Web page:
Each year at Iserlohn there are exhibitions by a selection of guitar makers from all over Europe, and also from a number of music stores - in 2005 it was Gitarren-Viertmann (Cologne) and Chanterelle (Heidelberg). So if you get sick of playing your own guitar, you can check out some new ones, invest in some new music, or just stock up on musical-note shaped spaghetti (and you can never have too much of that).
The outstanding level of concert performances was a real inspiration to the many students present, which (only partly) accounts for the full house at Finger Aerobics at 8.45 in the morning. And I don't for one minute underestimate the charisma of Dale Kavanagh or her authoritative technique when I say that. But after each evening performance Symposium guests return to the Evangelic Academie to find the bar open. And it might really be rude for drinkers not to at least try the local Iserlohner beer once.
At Iserlohn many of the performers and teachers are at the bar too, and it allows a unique chance to talk and share ideas, and for guests and performers to get to know each other a little. Who knew, for instance, that Aniello Desiderio sings such a beautiful version of O Sole Mio, or that Gerald Garcia enjoys a j oke although you might have known that already. You can also meet fellow guests from around the world and talk shop - or even talk about something not guitar-related.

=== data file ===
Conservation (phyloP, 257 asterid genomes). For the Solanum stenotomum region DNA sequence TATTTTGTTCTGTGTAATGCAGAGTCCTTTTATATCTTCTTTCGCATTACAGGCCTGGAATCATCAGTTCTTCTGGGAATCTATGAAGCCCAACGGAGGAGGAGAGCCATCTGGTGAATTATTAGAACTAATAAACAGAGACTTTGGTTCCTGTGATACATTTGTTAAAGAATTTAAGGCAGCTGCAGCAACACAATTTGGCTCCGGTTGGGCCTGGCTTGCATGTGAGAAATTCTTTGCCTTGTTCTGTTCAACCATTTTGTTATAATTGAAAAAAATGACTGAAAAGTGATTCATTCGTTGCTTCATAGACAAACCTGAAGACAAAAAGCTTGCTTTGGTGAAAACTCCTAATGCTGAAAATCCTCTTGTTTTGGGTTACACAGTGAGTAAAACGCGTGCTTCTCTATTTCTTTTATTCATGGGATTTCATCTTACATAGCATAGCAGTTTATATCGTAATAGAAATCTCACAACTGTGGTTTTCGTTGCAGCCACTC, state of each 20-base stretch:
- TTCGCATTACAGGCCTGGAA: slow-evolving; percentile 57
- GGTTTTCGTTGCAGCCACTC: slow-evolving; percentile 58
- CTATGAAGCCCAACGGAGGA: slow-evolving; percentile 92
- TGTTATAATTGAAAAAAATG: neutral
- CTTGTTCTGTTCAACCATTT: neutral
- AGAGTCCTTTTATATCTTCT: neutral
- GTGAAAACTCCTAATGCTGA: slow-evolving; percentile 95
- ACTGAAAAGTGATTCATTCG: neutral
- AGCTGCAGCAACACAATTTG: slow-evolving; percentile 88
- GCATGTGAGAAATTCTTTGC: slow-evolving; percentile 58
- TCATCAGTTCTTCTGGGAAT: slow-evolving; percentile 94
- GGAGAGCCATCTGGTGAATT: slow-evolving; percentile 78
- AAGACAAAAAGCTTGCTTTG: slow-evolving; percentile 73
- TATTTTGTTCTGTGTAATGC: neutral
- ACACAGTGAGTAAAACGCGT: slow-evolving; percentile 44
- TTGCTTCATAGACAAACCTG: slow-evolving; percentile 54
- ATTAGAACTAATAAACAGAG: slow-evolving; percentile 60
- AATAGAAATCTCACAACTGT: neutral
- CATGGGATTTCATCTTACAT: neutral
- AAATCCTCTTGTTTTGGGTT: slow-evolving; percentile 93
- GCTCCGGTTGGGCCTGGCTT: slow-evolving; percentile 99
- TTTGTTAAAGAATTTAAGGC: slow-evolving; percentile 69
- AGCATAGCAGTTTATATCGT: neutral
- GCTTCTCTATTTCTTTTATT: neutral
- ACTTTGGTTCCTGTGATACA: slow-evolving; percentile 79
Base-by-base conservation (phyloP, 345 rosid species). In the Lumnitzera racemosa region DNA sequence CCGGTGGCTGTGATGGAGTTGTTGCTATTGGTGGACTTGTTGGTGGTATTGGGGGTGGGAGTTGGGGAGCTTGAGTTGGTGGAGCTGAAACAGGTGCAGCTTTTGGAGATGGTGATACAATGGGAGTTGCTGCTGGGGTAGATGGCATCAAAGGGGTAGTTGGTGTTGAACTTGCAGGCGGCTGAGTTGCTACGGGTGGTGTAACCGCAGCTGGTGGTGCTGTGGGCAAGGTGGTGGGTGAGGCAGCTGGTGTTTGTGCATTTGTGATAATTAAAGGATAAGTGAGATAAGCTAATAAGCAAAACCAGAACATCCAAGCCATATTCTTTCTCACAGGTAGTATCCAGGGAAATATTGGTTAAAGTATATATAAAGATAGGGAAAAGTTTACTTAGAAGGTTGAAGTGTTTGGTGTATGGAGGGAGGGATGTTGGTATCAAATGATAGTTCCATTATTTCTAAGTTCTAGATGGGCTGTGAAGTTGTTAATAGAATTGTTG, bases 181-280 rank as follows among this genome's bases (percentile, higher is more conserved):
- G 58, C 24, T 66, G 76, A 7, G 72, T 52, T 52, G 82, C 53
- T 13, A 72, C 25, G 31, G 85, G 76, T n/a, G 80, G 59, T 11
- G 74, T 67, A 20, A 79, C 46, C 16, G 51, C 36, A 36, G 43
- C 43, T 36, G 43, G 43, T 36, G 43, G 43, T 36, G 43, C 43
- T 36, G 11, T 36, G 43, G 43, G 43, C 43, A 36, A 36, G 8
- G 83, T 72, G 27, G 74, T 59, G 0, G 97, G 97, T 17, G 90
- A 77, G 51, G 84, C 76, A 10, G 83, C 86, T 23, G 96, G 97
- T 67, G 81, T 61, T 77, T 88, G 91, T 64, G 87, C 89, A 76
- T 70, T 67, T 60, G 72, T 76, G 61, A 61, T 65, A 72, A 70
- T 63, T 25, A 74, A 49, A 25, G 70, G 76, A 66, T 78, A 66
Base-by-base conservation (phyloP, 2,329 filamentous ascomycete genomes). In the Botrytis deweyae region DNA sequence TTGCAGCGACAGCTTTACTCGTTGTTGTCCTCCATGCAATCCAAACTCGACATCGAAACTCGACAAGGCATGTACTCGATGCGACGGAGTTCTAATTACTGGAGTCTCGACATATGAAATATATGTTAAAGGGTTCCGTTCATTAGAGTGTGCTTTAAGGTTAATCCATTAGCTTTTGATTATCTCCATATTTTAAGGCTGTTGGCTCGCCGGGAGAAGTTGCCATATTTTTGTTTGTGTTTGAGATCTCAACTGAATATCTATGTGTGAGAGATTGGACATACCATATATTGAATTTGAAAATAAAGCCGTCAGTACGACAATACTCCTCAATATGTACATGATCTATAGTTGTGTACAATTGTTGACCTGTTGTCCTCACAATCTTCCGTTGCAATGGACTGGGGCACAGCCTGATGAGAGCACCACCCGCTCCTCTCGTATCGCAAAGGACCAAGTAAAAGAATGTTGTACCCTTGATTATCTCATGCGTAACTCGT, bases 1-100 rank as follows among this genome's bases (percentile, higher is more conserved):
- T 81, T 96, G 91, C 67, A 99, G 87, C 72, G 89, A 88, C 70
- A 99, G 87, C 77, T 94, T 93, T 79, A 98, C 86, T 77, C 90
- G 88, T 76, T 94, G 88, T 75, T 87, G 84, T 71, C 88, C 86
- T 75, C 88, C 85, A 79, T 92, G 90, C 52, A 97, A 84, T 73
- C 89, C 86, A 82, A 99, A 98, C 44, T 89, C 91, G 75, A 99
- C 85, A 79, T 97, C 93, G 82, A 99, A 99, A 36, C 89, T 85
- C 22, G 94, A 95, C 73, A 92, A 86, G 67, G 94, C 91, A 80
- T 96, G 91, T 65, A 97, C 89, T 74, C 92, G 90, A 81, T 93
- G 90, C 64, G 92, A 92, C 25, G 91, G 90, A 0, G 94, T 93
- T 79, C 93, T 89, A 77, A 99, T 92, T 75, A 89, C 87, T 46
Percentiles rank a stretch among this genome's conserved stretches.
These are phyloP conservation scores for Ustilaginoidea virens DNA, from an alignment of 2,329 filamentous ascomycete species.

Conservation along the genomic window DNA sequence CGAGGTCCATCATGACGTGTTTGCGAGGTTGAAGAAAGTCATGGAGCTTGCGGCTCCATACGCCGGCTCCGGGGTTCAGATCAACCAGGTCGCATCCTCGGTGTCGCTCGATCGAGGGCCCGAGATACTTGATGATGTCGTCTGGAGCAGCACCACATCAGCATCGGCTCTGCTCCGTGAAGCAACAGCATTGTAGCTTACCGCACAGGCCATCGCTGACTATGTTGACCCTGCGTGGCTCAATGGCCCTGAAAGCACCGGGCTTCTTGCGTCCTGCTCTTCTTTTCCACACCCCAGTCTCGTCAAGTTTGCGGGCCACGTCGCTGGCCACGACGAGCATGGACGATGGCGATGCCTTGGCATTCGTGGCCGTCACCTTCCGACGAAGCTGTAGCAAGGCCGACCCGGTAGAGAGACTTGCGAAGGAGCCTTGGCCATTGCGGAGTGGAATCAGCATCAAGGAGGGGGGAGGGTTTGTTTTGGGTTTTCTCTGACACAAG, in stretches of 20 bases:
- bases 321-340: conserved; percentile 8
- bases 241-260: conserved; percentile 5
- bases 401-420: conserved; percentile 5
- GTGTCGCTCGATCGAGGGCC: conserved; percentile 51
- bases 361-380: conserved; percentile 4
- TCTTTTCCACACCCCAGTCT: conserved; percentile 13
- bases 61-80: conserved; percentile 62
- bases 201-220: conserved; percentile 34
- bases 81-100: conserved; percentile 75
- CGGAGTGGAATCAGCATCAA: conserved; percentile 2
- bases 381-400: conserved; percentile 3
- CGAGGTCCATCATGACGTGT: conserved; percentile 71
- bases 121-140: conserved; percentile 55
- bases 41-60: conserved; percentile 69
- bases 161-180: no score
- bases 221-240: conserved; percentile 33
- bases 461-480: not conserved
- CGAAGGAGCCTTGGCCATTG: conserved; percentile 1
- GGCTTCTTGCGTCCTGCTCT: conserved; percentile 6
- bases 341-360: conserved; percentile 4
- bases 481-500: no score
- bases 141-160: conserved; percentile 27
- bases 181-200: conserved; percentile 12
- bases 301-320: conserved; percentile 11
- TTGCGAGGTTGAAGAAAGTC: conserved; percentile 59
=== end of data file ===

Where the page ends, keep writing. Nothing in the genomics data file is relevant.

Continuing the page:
The Symposium is organised by Professors Dale Kavanagh and Thomas Kirchhoff, and Thomas will be there to greet you when you arrive (did you pay?) and organise a taxi to the station when you leave (get out of here!), and in between will answer all your questions, assist with any problems, and maybe throw a set of guitar strings at your head if you happen to catch his eye at dinner.
But seriously, the organisers are fantastic and go to an enormous amount of effort every year to make sure everything runs smoothly and that everyone has a great time. I'm sure I'm right in saying that everyone who attends would give a big three cheers of appreciation to the organisers and the staff at the venue. And we can't wait to get back to Iserlohn again
In 2006 the Symposium will be held between 30 July and 6 August. For more information, go to www.guitarsymposium.de.